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ACLU of Indiana Settles Suit over Arrest of Woman Taking Photographs

The American Civil Liberties Union of Indiana settled a lawsuit on behalf of a Whiting woman who was arrested while she was taking pictures of a house fire.

"We are happy for our client that this case has been settled," said ACLU of Indiana Legal Director Ken Falk. "No one should be subject to arrest simply for exercising rights that the U.S. Constitution guarantees to everyone, and we hope this behavior will not be repeated."

Contending the officer violated the woman's First and Fourth Amendment rights, the ACLU of Indiana filed the case on April 1, 2015 on behalf of Christine LaPlume against a City of Whiting police officer.

LaPlume was staying with a friend when she heard a commotion in the early morning hours and realized a house down the street was on fire. When she went outside, she saw a number of fire trucks, media vans and police. She joined a group of local reporters, camera men and other observers who were gathered well outside the police tape that secured the area and began taking pictures along with them. But a Whiting police officer approached her and demanded that she delete the pictures. When she was placed under arrest, she was taken to the police station in Whiting, charged with disorderly conduct and resisting arrest, and placed in a small holding cell for five hours before being released on bond. All charges were eventually dropped.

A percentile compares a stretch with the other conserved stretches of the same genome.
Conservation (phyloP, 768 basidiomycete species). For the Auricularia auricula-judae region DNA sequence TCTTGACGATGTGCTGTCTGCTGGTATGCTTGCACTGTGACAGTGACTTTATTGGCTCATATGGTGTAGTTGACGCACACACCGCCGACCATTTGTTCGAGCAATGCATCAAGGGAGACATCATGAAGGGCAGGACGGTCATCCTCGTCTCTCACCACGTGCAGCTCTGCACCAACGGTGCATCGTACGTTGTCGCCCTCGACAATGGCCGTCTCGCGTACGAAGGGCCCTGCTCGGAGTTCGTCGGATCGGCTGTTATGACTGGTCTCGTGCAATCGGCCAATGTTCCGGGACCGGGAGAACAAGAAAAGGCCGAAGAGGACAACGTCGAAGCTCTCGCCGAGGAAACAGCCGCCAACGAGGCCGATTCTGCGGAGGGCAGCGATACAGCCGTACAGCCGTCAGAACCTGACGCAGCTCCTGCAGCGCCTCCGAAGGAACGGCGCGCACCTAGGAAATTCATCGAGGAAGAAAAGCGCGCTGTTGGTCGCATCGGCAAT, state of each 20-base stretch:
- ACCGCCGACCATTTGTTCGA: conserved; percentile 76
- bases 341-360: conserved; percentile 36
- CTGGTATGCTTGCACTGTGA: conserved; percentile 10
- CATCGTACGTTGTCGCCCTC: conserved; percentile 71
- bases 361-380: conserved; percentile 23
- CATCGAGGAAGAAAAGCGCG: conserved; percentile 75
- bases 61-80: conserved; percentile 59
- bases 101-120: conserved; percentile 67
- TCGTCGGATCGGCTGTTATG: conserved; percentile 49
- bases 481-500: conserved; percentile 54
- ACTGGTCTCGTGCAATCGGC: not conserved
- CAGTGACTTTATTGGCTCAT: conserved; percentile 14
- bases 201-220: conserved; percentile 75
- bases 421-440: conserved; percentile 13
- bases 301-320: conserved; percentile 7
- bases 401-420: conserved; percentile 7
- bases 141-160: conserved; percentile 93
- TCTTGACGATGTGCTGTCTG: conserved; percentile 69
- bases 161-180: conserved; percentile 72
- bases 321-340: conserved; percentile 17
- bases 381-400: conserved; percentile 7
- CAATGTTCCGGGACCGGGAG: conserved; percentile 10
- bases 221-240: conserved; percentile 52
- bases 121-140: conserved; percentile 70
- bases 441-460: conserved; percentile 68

The dismissal in Christine LaPlume v. City of Whiting Police Officer Christopher Prevatte, et al., Case No. 2:15-cv-125-RL-JEM, was entered on Jan. 25, 2016 in the U.S. District Court, Northern District of Indiana, Hammond Division.